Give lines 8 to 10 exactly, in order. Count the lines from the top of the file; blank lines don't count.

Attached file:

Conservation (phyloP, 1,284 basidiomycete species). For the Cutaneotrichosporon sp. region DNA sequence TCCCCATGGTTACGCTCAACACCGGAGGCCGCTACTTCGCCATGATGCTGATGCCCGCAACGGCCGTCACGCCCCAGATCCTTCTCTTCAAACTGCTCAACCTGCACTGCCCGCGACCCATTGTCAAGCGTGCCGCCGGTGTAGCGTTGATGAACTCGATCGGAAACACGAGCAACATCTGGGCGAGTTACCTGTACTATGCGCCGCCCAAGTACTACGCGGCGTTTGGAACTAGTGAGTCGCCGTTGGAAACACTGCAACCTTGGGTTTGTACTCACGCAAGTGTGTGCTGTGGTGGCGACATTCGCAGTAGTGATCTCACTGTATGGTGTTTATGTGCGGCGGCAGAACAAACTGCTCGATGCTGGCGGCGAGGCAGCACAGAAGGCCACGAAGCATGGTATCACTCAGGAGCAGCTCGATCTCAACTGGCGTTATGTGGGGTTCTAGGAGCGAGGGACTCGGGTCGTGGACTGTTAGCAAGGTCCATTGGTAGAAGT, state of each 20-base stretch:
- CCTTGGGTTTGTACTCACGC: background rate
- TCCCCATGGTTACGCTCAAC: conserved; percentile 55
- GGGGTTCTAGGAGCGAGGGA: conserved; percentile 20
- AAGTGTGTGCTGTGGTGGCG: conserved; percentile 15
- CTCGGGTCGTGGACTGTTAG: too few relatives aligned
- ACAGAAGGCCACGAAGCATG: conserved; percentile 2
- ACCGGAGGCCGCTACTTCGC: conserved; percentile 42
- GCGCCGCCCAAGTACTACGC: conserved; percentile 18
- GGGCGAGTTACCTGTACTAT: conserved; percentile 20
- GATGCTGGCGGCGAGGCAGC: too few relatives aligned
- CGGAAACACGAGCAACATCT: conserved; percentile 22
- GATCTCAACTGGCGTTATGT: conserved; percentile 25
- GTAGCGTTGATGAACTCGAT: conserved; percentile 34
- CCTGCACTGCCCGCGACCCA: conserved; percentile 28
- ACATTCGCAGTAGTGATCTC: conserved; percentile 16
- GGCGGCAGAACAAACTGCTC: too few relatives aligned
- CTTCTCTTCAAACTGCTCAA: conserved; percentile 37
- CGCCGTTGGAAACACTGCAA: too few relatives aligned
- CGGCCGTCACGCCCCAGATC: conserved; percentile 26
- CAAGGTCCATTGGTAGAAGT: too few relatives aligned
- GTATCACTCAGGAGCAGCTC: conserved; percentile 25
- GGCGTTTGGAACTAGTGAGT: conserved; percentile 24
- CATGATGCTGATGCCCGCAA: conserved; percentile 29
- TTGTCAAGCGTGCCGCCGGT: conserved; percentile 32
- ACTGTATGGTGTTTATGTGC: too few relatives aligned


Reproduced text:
- ACCGGAGGCCGCTACTTCGC: conserved; percentile 42
- GCGCCGCCCAAGTACTACGC: conserved; percentile 18
- GGGCGAGTTACCTGTACTAT: conserved; percentile 20